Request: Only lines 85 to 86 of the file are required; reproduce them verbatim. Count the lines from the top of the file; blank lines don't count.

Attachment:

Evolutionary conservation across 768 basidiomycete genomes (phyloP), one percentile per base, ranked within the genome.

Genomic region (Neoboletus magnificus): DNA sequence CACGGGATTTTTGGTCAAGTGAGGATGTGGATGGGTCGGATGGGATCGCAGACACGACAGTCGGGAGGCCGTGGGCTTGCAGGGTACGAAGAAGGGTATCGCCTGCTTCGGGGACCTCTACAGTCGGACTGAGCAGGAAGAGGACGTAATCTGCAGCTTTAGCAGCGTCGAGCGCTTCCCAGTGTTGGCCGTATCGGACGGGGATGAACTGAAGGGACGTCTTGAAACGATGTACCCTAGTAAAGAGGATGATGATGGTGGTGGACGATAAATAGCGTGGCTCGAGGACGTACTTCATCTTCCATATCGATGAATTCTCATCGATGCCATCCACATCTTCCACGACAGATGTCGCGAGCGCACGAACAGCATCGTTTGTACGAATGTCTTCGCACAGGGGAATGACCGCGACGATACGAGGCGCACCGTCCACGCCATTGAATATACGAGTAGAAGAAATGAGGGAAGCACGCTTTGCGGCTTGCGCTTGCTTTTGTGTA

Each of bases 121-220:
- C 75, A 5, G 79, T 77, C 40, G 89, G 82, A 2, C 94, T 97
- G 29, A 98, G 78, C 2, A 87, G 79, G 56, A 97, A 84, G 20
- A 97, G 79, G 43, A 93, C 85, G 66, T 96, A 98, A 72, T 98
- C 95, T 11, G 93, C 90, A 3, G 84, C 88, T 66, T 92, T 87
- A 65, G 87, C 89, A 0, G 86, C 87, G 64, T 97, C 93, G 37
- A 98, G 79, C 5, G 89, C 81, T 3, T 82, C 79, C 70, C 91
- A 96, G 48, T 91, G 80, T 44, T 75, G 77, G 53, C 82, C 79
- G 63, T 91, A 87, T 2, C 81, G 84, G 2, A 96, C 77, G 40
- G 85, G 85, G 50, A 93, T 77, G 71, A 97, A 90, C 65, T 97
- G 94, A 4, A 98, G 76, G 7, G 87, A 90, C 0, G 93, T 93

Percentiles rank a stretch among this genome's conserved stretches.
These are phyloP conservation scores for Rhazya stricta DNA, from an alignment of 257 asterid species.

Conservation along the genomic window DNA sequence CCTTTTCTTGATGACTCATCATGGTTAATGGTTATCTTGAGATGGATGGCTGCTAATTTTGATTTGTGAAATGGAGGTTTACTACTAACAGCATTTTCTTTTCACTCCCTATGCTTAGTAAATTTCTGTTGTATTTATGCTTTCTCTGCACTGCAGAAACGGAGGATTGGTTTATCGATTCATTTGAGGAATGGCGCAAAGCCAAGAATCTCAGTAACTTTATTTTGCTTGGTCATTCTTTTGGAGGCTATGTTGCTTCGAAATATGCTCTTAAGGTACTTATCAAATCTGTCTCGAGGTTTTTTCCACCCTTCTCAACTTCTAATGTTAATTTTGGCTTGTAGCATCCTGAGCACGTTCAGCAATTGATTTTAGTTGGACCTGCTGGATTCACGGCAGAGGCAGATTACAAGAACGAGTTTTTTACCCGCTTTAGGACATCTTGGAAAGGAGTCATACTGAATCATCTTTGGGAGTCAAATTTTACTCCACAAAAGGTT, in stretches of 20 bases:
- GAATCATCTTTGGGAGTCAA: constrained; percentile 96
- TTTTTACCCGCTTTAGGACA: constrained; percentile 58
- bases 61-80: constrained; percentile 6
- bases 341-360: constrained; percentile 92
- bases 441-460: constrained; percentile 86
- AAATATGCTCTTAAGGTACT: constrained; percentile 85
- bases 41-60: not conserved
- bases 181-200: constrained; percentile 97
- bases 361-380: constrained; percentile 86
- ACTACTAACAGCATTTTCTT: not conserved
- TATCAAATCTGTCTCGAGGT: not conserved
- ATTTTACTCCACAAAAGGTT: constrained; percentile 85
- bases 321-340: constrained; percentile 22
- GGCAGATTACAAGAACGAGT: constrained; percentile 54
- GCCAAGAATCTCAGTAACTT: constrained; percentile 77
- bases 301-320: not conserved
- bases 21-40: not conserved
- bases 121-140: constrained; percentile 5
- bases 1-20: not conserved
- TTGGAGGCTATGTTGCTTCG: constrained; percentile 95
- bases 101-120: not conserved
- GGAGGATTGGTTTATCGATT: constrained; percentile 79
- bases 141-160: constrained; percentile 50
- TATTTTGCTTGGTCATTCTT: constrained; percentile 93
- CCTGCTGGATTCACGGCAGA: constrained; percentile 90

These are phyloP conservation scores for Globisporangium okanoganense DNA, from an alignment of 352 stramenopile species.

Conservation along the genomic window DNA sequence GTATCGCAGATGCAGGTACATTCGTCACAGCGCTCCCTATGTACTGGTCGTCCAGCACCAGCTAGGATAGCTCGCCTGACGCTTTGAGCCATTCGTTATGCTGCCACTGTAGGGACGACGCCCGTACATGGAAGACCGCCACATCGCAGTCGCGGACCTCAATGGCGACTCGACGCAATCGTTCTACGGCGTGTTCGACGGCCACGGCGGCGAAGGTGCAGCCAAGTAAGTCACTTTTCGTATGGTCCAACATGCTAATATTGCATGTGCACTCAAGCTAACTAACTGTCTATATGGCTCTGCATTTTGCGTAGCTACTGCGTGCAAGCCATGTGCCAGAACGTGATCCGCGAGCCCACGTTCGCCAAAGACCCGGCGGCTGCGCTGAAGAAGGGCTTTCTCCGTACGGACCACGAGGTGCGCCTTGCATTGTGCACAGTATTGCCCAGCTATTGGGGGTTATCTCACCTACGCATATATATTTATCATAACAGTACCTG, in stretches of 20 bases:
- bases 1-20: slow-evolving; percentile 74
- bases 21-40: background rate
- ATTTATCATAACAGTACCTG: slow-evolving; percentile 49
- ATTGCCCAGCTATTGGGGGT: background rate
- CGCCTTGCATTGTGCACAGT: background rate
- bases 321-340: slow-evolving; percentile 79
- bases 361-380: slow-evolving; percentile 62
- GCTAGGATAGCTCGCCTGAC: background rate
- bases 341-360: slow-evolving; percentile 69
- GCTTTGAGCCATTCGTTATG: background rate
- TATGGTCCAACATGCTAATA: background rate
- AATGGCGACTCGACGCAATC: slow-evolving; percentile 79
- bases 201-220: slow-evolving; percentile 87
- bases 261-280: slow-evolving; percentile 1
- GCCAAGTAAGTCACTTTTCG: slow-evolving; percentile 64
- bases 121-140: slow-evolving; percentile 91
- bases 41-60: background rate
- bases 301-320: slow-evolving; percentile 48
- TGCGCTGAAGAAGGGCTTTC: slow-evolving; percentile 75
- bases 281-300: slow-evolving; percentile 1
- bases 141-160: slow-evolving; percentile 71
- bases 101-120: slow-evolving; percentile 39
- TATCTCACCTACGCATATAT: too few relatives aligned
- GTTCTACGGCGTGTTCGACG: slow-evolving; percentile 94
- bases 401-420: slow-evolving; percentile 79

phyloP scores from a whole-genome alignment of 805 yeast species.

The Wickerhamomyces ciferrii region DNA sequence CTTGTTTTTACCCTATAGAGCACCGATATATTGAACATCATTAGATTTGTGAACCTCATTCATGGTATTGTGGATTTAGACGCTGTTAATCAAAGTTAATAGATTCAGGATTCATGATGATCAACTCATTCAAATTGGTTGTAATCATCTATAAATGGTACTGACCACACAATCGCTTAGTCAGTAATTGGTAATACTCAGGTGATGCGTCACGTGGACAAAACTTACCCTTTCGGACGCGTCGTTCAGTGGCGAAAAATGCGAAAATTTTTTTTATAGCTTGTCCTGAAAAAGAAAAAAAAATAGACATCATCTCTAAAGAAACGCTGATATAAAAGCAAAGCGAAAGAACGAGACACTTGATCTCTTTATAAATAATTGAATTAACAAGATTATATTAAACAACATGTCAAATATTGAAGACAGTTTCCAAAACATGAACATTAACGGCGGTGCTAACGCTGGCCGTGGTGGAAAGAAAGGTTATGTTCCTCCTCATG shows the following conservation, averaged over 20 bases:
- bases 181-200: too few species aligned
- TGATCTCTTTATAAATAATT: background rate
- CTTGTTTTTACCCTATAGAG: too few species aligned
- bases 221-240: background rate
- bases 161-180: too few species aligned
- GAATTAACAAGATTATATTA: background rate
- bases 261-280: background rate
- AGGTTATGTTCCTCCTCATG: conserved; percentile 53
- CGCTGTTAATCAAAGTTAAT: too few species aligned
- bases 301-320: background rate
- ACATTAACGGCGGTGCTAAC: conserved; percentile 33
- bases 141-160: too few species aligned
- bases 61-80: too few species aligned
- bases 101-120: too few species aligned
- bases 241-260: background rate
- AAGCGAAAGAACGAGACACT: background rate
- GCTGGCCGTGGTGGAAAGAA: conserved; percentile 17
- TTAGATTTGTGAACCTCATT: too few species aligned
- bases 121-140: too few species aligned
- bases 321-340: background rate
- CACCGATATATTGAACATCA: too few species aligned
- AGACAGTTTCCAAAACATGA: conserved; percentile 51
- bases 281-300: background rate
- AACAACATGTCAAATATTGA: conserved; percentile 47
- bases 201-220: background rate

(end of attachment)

- bases 241-260: background rate
- AAGCGAAAGAACGAGACACT: background rate